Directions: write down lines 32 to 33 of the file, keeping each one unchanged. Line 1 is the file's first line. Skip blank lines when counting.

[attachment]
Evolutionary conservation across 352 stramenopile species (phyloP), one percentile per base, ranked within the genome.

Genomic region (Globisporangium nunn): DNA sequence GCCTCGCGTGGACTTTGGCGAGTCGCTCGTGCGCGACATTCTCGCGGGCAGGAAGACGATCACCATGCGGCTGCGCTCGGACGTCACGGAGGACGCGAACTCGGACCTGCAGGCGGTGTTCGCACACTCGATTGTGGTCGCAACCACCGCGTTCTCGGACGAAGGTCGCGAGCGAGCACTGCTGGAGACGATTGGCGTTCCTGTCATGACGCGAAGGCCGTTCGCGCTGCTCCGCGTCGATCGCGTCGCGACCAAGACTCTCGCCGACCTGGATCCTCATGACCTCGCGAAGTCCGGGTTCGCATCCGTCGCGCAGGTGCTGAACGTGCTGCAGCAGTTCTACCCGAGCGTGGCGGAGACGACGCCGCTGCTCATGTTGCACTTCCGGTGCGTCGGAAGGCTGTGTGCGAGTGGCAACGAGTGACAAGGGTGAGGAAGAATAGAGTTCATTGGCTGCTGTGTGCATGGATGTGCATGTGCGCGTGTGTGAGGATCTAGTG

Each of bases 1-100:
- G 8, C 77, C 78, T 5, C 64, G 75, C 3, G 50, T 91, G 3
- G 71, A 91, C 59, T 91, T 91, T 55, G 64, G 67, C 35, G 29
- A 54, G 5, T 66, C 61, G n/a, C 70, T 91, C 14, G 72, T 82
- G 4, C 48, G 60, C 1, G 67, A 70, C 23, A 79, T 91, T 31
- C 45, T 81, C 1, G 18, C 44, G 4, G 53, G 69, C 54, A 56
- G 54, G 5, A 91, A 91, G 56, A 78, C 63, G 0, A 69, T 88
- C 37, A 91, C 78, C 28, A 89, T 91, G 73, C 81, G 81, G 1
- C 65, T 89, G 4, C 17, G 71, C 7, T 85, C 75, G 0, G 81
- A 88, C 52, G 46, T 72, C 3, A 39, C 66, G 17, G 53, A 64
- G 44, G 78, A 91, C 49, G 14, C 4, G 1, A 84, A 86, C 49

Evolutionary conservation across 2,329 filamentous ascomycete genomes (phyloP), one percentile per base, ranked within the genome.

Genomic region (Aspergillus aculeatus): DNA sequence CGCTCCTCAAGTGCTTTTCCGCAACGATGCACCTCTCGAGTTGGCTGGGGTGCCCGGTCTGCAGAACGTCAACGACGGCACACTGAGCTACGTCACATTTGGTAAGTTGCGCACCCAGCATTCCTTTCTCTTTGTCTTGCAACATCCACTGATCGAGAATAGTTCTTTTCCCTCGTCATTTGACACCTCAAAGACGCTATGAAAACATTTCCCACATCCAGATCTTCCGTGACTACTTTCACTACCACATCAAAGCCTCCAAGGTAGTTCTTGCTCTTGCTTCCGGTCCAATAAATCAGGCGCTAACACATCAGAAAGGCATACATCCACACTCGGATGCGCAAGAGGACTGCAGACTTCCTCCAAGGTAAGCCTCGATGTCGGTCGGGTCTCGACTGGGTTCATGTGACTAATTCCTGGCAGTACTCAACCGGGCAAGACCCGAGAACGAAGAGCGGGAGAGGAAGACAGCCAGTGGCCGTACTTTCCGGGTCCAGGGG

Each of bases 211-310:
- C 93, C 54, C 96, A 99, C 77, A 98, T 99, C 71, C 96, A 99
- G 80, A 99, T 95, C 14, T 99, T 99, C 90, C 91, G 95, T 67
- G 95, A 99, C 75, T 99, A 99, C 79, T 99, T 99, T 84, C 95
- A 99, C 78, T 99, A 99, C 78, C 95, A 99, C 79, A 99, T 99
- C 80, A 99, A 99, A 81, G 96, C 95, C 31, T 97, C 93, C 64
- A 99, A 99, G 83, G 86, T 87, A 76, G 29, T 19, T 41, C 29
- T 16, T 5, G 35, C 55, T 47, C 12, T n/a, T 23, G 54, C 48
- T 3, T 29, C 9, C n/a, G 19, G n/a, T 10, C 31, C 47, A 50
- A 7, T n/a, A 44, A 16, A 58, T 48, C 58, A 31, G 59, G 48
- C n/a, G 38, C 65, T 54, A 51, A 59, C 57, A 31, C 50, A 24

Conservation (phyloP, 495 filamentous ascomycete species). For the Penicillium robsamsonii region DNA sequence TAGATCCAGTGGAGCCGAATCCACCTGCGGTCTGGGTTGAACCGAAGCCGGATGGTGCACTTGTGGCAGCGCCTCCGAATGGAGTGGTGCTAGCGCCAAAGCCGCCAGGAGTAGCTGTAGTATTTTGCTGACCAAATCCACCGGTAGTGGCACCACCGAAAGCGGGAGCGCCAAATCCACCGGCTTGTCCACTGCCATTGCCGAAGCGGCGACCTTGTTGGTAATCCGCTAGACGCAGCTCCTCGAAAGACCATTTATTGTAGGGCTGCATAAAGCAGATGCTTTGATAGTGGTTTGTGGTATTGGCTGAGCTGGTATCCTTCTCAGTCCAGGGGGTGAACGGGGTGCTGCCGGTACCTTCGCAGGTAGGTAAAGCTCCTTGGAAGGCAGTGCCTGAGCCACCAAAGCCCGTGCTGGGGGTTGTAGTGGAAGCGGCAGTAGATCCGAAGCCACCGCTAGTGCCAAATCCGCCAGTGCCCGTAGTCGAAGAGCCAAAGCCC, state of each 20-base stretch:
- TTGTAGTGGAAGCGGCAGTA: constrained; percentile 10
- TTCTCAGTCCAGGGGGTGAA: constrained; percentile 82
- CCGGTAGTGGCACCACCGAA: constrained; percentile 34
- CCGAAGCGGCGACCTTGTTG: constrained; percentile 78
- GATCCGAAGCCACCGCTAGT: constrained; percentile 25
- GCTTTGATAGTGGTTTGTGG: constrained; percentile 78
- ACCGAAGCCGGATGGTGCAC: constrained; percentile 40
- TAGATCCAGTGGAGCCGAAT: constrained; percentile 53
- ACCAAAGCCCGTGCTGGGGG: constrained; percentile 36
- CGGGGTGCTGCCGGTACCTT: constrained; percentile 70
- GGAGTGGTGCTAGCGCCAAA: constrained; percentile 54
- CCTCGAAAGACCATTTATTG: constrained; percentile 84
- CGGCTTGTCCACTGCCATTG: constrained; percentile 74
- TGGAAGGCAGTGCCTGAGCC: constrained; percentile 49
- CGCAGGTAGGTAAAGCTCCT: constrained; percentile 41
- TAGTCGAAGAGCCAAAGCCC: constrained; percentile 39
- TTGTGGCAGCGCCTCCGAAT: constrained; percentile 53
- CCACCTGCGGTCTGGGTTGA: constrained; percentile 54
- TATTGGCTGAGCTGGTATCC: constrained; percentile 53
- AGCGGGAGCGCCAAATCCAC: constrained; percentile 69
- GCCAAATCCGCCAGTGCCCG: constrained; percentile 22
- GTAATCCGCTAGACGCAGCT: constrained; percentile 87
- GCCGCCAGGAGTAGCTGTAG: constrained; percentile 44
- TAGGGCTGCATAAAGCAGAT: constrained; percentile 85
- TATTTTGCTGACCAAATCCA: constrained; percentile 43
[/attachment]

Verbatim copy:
- GATCCGAAGCCACCGCTAGT: constrained; percentile 25
- GCTTTGATAGTGGTTTGTGG: constrained; percentile 78